• Deteriorating security environment, with reports of an increase in terrorist activity and border attacks combined with tensions within the Taliban's internal dynamics, factionalism and shifts in power structures;
  • Significant challenges in gathering credible data in fragmented and politically difficult environments like Afghanistan where information is siloed, partial, and politically biased.

The Afghanistan Research Network brings together nearly 20 Afghan and several non-Afghan researchers with diverse expertise and backgrounds investigating a range of issues including humanitarian practices and the effective delivery of aid in politically-constrained environment, gender apartheid and human rights documentation, political dialogue, and community-based development, and humanitarian plus approaches.


Our Publications

Research Papers


Key Concepts 


The term ‘civicness’ has been developed by the LSE Conflict and Civicness Research Group based on an analysis of the ‘logics of public authority’ in sites of intractable conflict. By public authority we mean a legitimacy structure beyond the immediate family that commands voluntary compliance (e.g., municipalities). Civicness has been identified as a logic based on an implicit social contract in which revenue and votes may be exchanged for rights and the provision of public services (rather than, for example, on the basis of distributional rents linked to ethnic identity). It is a form of collective action that takes place at the mediation point between society and institutions and establishes some form of stability in societal relations. Civicness as an empirical phenomenon is ubiquitous in conflict zones, which exists alongside (and may be intermingled with) the dominant (violent) logics.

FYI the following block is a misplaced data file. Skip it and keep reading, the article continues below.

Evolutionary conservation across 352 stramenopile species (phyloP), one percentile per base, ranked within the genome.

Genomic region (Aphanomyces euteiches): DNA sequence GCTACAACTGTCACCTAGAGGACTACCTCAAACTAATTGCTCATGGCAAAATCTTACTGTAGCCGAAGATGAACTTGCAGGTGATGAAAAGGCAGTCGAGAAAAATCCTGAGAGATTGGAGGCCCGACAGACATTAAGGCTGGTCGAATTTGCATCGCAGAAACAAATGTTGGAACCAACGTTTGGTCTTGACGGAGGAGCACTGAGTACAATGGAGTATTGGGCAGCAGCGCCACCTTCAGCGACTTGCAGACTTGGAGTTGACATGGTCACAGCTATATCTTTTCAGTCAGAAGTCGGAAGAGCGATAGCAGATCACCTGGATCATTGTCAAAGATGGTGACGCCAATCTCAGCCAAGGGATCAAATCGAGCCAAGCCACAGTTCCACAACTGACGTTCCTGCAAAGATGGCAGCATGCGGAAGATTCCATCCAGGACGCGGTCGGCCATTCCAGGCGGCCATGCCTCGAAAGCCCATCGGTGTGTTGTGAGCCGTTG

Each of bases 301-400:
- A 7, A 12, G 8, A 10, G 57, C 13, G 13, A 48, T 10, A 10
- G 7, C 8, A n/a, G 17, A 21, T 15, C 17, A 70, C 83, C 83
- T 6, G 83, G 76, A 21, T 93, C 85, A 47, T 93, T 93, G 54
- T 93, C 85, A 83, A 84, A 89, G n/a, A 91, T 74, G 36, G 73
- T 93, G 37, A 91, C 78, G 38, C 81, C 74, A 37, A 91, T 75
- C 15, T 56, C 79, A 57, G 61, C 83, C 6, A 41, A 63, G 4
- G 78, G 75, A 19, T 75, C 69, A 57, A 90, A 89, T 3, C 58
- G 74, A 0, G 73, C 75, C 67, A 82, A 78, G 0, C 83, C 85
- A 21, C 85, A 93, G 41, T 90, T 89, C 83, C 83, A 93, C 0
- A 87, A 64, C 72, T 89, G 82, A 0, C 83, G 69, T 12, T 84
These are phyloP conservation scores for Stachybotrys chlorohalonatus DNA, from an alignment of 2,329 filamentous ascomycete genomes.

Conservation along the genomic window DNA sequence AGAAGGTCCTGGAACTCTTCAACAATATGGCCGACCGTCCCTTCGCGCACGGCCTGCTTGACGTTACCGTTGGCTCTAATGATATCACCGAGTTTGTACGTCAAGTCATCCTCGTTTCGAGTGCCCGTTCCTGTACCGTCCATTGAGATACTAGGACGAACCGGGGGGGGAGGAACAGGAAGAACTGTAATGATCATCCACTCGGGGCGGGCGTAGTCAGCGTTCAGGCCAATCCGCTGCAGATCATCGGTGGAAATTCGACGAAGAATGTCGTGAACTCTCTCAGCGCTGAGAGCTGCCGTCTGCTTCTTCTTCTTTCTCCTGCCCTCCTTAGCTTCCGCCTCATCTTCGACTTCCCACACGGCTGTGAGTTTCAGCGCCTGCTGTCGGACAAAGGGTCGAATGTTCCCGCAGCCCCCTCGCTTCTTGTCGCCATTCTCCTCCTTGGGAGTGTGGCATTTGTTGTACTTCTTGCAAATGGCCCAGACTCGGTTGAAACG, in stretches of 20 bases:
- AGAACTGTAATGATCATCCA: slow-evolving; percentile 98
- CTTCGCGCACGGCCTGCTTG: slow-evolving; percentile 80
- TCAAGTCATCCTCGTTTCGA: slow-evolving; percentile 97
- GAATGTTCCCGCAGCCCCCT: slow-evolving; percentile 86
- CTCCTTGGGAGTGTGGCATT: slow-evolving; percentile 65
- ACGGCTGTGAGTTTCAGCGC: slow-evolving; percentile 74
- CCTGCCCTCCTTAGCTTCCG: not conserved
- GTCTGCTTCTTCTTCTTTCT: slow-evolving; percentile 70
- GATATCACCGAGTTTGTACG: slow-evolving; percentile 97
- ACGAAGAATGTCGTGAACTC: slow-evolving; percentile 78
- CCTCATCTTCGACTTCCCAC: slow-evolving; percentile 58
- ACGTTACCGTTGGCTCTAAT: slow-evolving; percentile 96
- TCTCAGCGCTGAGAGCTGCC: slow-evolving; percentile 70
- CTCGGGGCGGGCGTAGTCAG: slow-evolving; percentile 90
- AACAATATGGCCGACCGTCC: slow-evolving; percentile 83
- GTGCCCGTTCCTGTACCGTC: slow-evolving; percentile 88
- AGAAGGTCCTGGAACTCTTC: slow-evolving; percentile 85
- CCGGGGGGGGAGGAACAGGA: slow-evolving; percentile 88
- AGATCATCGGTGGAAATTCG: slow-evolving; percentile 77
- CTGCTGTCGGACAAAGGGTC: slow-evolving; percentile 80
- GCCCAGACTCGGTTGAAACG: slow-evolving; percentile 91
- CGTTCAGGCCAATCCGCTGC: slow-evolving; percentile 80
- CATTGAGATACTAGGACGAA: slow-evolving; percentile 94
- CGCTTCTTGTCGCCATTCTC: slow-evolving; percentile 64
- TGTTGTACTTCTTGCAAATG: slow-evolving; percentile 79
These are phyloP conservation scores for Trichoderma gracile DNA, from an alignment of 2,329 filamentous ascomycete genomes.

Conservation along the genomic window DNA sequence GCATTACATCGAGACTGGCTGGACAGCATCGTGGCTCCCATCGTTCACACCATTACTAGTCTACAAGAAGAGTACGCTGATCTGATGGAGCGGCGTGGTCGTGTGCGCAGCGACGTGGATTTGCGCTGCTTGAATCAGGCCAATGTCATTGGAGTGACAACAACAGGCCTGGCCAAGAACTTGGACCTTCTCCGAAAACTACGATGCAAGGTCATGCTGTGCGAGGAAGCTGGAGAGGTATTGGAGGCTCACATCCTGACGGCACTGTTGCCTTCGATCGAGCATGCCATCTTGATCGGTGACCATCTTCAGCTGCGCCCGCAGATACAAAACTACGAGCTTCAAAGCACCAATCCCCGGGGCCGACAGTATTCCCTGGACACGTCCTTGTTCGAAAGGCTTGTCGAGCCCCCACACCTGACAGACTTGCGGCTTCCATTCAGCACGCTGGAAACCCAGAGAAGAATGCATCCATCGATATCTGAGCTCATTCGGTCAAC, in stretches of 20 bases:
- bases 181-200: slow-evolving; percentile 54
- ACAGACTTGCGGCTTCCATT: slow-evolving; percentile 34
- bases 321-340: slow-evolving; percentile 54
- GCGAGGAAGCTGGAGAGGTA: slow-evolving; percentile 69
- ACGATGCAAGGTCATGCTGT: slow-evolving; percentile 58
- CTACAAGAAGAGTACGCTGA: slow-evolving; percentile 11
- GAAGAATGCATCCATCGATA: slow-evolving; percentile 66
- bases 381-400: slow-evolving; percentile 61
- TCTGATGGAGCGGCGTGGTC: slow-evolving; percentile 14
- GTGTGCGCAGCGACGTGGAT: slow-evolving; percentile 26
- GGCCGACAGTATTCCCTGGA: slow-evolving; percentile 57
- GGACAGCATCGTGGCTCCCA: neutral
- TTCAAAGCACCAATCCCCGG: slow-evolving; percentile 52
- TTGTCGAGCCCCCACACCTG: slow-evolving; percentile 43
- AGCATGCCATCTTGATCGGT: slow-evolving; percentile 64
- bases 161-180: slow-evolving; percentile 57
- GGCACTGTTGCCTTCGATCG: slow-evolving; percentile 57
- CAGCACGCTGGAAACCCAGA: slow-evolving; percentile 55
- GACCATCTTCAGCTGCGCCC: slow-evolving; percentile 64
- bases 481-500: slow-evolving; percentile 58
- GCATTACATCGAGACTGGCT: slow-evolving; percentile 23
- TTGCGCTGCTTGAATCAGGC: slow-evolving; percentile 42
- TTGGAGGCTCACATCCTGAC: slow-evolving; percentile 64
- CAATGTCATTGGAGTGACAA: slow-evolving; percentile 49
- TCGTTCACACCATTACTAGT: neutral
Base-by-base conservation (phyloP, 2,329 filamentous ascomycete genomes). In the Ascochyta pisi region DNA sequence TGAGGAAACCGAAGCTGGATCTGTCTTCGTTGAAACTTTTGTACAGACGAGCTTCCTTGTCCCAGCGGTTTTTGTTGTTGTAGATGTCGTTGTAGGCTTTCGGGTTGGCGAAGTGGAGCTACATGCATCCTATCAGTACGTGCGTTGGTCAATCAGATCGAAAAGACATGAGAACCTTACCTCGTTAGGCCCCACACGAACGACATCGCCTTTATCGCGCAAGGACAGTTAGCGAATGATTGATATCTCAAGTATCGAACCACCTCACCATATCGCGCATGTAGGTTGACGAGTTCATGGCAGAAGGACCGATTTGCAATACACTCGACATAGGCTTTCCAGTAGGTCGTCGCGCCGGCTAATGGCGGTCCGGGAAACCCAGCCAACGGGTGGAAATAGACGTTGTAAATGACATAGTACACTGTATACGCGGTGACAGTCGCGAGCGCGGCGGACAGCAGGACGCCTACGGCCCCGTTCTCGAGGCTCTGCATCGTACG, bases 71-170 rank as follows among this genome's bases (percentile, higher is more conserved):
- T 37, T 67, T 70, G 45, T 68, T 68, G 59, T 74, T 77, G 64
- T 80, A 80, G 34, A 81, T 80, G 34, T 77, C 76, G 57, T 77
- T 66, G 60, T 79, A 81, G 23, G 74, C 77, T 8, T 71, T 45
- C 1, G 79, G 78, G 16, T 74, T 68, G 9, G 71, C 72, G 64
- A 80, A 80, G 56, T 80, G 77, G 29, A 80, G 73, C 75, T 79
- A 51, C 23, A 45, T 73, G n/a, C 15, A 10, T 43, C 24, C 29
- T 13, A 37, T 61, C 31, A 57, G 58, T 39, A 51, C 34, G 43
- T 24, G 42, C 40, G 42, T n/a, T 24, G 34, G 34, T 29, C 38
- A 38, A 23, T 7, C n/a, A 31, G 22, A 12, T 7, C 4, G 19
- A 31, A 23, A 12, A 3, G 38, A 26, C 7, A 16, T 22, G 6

The convergence of the rapid collapse of the Republic, exodus of tens of thousands of Afghans, and the Taliban military takeover combined with their extreme and repressive policies has severely restricted civic space while also deepening fragmentation and polarisation within the broader Afghan community, inside and outside the country. Our argument is that it is critical to support Afghan expertise and civic capacities in order to respond to a multi-dimensional crisis, contribute to peacebuilding, and inform effective policies and approaches. Our approach creates spaces for informed dialogue and joint analysis on critical issues and lessons learned.